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September 24, 2009 - 9:27am

Rochester homeless program receiving $4 million in stimulus funds

posted by Howard B. Owens in stimulus, Dairy Farms.

It would be illegal to use stimulus funds to help struggling dairy farmers, according to Gov. David Paterson's office.

Dairy farmers, of course, create and retain jobs and help provide an essential food product. Agriculture is a significant part of Upstate New York's economic well being.

Meanwhile, the D&C reports today that Rochester's homeless program, with a regular annual budget of $400,000, is receiving $4 million in stimulus funds.

No slam here against the homeless or helping the needy -- government handouts to both dairy farmers and the homeless raise certain small-government and free market philosophical issues ... but, isn't something amiss here? 

If stimulus money is supposed to, you know, stimulate the economy (at least in theory), shouldn't it actually go to programs that, you know, might actually stimulate the economy?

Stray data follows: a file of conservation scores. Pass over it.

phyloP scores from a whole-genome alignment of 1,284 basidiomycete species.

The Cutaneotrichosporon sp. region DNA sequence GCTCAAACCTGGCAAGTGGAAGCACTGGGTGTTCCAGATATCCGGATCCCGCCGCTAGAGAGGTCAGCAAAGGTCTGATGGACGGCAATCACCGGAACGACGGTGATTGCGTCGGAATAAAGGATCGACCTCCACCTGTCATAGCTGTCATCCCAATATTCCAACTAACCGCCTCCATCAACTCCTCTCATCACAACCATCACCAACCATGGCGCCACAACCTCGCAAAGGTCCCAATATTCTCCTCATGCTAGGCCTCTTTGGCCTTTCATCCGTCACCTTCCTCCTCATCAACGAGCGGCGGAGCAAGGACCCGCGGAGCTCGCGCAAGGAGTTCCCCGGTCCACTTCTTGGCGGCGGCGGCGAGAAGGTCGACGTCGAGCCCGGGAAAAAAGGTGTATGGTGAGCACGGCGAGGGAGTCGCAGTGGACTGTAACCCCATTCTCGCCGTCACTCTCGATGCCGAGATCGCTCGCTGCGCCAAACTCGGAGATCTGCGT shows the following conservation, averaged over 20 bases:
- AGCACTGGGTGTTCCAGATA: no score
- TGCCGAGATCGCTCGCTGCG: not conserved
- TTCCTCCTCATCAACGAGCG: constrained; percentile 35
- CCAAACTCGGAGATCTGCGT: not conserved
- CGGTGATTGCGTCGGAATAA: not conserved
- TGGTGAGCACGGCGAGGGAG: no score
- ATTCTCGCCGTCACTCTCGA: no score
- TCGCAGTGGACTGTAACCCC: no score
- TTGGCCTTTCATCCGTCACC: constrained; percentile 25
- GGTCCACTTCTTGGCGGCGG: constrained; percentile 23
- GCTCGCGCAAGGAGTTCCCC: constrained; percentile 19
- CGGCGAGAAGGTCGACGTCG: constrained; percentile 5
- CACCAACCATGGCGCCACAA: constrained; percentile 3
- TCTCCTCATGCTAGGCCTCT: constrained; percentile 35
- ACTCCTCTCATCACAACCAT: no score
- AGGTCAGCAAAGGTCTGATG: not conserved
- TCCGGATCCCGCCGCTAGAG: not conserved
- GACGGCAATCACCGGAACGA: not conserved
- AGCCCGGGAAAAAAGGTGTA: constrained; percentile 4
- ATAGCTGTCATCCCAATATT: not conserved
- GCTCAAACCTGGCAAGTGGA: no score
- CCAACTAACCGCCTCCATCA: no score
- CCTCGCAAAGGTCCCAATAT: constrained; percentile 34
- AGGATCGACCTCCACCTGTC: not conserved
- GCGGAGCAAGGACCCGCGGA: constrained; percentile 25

bud prevost
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You know what is truly sad about this? That it comes as no surprise. And, I'm curious if there were any stipulations attached to the handout. Is it used for job training, housing, clothing?? Also wonder if any of the top level people running the program are in line for bonuses? The term "stimulus" has turned into a joke. Every member of congress is up for re-election next year. I encourage everyone to see what your Congressman or Senator did in the past, and use that info to determine your vote. The status quo has got to go!
Mark Potwora
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This is why Paterson is a bad governor.Its all about the people who would vote for him...Just like the $200 back to school voucher...These people don't pay taxes,the Dairy farmer does...Whats Mr.Hawleys view on this..What can be done...
nick driscoll